BARBARA KINNEY ©2014 Barbara Kinney Photography
By Phil Wahba
April 5, 2016

If you think New York City has enough Starbucks, (sbux) think again.

The coffee store chain announced on Tuesday that it will open a 20,000 square-foot “Roastery” superstore in the city’s hip and affluent Meatpacking District; its latest effort to wow a city that already has 220 Starbucks locations. The store will also be the largest of any Starbucks store in the world, a spokeswoman confirmed.

The Roastery, the second in a concept Starbucks launched in its hometown of Seattle two years ago, will really be more of a shrine to coffee than an oversized café. Almost the size of a Barnes & Noble (bks), the Roastery will showcase the craft of roasting and brewing coffee, featuring coffees from around the world, and be a place for customers to learn about coffee in the same way they’d learn about wine at a vintner. The Starbucks Reserve Roastery and Tasting Room, as it will be known, is set to open in 2018. The Seattle Roastery acts as a place where Starbucks’ fancier upscale and exclusive Reserve coffee lines are brewed.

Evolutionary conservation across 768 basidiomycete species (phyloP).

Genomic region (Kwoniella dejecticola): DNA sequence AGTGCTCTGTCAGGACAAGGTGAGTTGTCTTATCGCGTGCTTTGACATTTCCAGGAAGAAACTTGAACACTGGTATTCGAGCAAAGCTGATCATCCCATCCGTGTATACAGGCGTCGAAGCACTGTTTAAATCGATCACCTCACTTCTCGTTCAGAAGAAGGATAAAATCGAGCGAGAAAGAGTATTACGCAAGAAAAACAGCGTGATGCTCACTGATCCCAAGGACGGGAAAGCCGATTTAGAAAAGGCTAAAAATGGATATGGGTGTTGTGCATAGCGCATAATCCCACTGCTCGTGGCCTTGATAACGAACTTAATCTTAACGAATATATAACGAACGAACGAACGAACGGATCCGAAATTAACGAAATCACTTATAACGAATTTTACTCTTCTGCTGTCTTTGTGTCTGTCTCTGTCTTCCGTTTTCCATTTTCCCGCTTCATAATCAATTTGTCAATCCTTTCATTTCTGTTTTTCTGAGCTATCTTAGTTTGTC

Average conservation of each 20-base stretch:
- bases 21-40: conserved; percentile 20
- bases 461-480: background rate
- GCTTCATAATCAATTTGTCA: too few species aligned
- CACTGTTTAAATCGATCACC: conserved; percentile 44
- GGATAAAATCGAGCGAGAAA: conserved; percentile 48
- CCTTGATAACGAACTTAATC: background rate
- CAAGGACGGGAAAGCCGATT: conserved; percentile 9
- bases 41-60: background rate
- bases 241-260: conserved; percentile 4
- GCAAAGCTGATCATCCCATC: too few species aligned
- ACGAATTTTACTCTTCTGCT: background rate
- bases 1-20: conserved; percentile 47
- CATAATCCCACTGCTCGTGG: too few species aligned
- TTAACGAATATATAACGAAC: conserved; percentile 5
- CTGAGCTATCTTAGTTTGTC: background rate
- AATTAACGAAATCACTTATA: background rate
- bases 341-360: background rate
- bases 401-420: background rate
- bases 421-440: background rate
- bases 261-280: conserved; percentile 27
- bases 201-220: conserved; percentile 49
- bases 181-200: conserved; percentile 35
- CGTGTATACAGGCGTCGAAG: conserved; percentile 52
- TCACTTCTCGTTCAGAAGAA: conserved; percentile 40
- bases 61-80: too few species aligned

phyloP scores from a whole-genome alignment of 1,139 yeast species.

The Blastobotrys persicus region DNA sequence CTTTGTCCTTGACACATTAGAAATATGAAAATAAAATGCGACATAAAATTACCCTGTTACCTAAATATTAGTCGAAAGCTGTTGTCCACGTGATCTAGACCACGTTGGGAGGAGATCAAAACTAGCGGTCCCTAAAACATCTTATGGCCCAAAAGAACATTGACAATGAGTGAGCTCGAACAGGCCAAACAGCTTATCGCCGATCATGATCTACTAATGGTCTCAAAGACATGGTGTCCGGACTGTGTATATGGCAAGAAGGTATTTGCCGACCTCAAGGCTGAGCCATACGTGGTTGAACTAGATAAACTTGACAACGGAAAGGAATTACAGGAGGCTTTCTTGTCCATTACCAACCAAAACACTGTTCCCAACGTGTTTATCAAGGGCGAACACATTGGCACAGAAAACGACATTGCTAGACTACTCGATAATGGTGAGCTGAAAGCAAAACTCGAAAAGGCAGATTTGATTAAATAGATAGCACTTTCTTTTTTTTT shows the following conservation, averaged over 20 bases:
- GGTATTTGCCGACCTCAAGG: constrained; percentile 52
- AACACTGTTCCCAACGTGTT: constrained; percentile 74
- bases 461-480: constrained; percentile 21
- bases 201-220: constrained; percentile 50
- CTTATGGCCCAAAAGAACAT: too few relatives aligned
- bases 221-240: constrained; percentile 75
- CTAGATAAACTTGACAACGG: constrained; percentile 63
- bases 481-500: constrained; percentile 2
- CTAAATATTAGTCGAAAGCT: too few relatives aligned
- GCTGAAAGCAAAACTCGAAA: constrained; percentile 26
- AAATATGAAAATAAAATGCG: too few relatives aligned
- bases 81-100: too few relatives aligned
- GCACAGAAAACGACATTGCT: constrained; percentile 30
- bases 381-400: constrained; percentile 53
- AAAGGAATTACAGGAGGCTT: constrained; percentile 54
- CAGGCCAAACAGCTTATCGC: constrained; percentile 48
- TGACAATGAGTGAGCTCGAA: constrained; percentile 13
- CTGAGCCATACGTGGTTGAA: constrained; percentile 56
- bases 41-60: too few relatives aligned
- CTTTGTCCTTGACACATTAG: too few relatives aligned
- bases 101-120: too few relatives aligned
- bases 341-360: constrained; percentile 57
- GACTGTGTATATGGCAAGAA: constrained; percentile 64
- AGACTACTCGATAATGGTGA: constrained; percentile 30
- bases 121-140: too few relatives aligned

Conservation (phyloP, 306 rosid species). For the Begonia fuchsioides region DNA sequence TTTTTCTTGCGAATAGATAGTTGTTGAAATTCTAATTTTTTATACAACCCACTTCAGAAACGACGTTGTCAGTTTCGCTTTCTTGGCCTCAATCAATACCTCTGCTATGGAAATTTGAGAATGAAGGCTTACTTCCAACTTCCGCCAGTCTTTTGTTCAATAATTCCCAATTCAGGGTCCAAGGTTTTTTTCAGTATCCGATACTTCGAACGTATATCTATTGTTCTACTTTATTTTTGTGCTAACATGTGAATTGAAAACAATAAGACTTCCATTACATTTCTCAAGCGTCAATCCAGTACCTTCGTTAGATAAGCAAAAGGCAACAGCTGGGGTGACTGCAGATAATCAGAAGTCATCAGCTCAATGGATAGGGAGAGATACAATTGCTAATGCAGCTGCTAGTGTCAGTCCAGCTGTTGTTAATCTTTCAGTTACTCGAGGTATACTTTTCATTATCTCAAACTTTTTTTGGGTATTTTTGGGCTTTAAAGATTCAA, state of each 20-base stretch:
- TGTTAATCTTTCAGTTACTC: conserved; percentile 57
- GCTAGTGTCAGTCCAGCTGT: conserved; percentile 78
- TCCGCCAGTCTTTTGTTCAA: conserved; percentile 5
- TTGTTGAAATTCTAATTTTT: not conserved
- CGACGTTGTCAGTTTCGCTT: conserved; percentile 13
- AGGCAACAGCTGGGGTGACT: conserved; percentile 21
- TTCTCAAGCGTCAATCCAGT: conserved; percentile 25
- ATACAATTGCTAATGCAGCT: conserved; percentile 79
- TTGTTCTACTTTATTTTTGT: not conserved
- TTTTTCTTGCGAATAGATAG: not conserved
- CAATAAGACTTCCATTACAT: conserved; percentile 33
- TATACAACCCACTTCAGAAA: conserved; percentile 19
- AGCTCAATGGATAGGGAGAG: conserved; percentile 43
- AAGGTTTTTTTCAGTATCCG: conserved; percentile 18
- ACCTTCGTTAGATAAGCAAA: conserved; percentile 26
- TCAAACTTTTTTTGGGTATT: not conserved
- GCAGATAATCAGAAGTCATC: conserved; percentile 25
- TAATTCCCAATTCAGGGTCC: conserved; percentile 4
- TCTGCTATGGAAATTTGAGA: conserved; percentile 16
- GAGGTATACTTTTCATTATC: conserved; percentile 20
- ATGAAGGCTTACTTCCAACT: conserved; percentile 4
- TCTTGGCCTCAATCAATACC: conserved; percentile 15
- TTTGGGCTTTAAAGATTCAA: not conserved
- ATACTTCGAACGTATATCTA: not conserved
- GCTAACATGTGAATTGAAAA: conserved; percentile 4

“Our Seattle Roastery experience created something that had never been done before, transforming a retail environment into something far beyond just a coffee shop and into the single-best retail experience of any kind,” said CEO Howard Schultz in a statement. And for New York, where he grew up, he wants to kick it up a notch.

The New York Roastery will be located at 61 Ninth Avenue, only a few blocks from Google’s (goog) New York offices, a large Apple (aapl)store and the High Line, ensuring a steady flow of affluent customers.

 

The news comes as Starbucks looks to build on its momentum: in its most recent full fiscal year, Starbucks’ global comparable sales rose 7%, with increases in each region, while total revenue rose 17% to a record $19.2 billion. And the company is competing with an increasingly aggressive Dunkin’ Donuts. Schultz has made it clear that Starbucks’ success will depend on innovation and making his stores more than just run of the mill retail locations.

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